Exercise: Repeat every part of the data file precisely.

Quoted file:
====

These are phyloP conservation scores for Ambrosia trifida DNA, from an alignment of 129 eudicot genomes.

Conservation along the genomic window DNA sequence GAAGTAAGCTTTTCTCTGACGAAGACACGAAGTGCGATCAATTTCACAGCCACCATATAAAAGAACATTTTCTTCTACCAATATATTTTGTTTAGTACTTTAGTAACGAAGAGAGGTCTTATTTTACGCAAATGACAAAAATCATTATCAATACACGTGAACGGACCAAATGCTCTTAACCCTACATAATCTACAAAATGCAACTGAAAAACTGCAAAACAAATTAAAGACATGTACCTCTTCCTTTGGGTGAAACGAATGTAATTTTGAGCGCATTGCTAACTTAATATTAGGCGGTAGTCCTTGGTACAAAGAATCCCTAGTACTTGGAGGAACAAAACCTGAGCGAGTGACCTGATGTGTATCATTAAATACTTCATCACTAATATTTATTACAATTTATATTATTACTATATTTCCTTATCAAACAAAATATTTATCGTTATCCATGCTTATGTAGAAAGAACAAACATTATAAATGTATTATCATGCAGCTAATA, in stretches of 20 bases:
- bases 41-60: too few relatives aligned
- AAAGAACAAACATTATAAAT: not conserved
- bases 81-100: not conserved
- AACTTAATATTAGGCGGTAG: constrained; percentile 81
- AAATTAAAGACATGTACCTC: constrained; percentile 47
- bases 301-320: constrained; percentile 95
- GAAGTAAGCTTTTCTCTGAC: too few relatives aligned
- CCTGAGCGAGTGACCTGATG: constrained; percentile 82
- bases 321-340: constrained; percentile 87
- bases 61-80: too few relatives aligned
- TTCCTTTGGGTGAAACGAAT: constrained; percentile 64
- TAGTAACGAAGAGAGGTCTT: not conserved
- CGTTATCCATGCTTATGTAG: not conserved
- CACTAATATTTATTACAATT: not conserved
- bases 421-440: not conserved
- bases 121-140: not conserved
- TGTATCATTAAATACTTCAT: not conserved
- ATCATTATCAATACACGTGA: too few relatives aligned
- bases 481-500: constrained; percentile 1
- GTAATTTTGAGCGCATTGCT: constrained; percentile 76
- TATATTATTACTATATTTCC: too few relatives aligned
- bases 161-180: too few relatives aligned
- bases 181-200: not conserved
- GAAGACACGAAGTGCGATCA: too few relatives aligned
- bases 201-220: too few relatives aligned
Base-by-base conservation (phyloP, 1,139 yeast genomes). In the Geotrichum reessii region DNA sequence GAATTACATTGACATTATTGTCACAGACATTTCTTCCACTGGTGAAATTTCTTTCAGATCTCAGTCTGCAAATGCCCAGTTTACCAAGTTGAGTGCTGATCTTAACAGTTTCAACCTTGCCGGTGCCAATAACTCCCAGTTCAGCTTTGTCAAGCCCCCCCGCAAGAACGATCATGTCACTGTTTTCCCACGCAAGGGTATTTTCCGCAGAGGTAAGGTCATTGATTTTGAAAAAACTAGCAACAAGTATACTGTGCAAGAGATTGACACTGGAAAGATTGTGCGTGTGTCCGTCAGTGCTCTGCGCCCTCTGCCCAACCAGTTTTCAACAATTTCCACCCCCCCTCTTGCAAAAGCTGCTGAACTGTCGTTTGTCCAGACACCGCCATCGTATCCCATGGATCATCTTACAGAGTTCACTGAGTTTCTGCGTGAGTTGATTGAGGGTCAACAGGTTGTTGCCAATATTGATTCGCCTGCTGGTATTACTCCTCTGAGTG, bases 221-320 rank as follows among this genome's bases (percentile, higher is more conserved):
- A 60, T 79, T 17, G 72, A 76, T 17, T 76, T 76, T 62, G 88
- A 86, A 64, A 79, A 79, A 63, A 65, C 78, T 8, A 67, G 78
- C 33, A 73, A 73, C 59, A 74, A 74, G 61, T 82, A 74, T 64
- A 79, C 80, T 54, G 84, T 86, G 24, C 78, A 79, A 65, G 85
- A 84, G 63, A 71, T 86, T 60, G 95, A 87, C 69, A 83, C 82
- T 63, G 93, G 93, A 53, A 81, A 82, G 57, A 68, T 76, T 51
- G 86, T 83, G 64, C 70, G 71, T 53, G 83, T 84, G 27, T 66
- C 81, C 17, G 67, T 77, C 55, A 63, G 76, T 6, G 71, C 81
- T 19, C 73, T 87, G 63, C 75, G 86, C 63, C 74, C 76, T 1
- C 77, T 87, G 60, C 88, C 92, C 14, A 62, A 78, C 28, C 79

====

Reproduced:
These are phyloP conservation scores for Ambrosia trifida DNA, from an alignment of 129 eudicot genomes.

Conservation along the genomic window DNA sequence GAAGTAAGCTTTTCTCTGACGAAGACACGAAGTGCGATCAATTTCACAGCCACCATATAAAAGAACATTTTCTTCTACCAATATATTTTGTTTAGTACTTTAGTAACGAAGAGAGGTCTTATTTTACGCAAATGACAAAAATCATTATCAATACACGTGAACGGACCAAATGCTCTTAACCCTACATAATCTACAAAATGCAACTGAAAAACTGCAAAACAAATTAAAGACATGTACCTCTTCCTTTGGGTGAAACGAATGTAATTTTGAGCGCATTGCTAACTTAATATTAGGCGGTAGTCCTTGGTACAAAGAATCCCTAGTACTTGGAGGAACAAAACCTGAGCGAGTGACCTGATGTGTATCATTAAATACTTCATCACTAATATTTATTACAATTTATATTATTACTATATTTCCTTATCAAACAAAATATTTATCGTTATCCATGCTTATGTAGAAAGAACAAACATTATAAATGTATTATCATGCAGCTAATA, in stretches of 20 bases:
- bases 41-60: too few relatives aligned
- AAAGAACAAACATTATAAAT: not conserved
- bases 81-100: not conserved
- AACTTAATATTAGGCGGTAG: constrained; percentile 81
- AAATTAAAGACATGTACCTC: constrained; percentile 47
- bases 301-320: constrained; percentile 95
- GAAGTAAGCTTTTCTCTGAC: too few relatives aligned
- CCTGAGCGAGTGACCTGATG: constrained; percentile 82
- bases 321-340: constrained; percentile 87
- bases 61-80: too few relatives aligned
- TTCCTTTGGGTGAAACGAAT: constrained; percentile 64
- TAGTAACGAAGAGAGGTCTT: not conserved
- CGTTATCCATGCTTATGTAG: not conserved
- CACTAATATTTATTACAATT: not conserved
- bases 421-440: not conserved
- bases 121-140: not conserved
- TGTATCATTAAATACTTCAT: not conserved
- ATCATTATCAATACACGTGA: too few relatives aligned
- bases 481-500: constrained; percentile 1
- GTAATTTTGAGCGCATTGCT: constrained; percentile 76
- TATATTATTACTATATTTCC: too few relatives aligned
- bases 161-180: too few relatives aligned
- bases 181-200: not conserved
- GAAGACACGAAGTGCGATCA: too few relatives aligned
- bases 201-220: too few relatives aligned
Base-by-base conservation (phyloP, 1,139 yeast genomes). In the Geotrichum reessii region DNA sequence GAATTACATTGACATTATTGTCACAGACATTTCTTCCACTGGTGAAATTTCTTTCAGATCTCAGTCTGCAAATGCCCAGTTTACCAAGTTGAGTGCTGATCTTAACAGTTTCAACCTTGCCGGTGCCAATAACTCCCAGTTCAGCTTTGTCAAGCCCCCCCGCAAGAACGATCATGTCACTGTTTTCCCACGCAAGGGTATTTTCCGCAGAGGTAAGGTCATTGATTTTGAAAAAACTAGCAACAAGTATACTGTGCAAGAGATTGACACTGGAAAGATTGTGCGTGTGTCCGTCAGTGCTCTGCGCCCTCTGCCCAACCAGTTTTCAACAATTTCCACCCCCCCTCTTGCAAAAGCTGCTGAACTGTCGTTTGTCCAGACACCGCCATCGTATCCCATGGATCATCTTACAGAGTTCACTGAGTTTCTGCGTGAGTTGATTGAGGGTCAACAGGTTGTTGCCAATATTGATTCGCCTGCTGGTATTACTCCTCTGAGTG, bases 221-320 rank as follows among this genome's bases (percentile, higher is more conserved):
- A 60, T 79, T 17, G 72, A 76, T 17, T 76, T 76, T 62, G 88
- A 86, A 64, A 79, A 79, A 63, A 65, C 78, T 8, A 67, G 78
- C 33, A 73, A 73, C 59, A 74, A 74, G 61, T 82, A 74, T 64
- A 79, C 80, T 54, G 84, T 86, G 24, C 78, A 79, A 65, G 85
- A 84, G 63, A 71, T 86, T 60, G 95, A 87, C 69, A 83, C 82
- T 63, G 93, G 93, A 53, A 81, A 82, G 57, A 68, T 76, T 51
- G 86, T 83, G 64, C 70, G 71, T 53, G 83, T 84, G 27, T 66
- C 81, C 17, G 67, T 77, C 55, A 63, G 76, T 6, G 71, C 81
- T 19, C 73, T 87, G 63, C 75, G 86, C 63, C 74, C 76, T 1
- C 77, T 87, G 60, C 88, C 92, C 14, A 62, A 78, C 28, C 79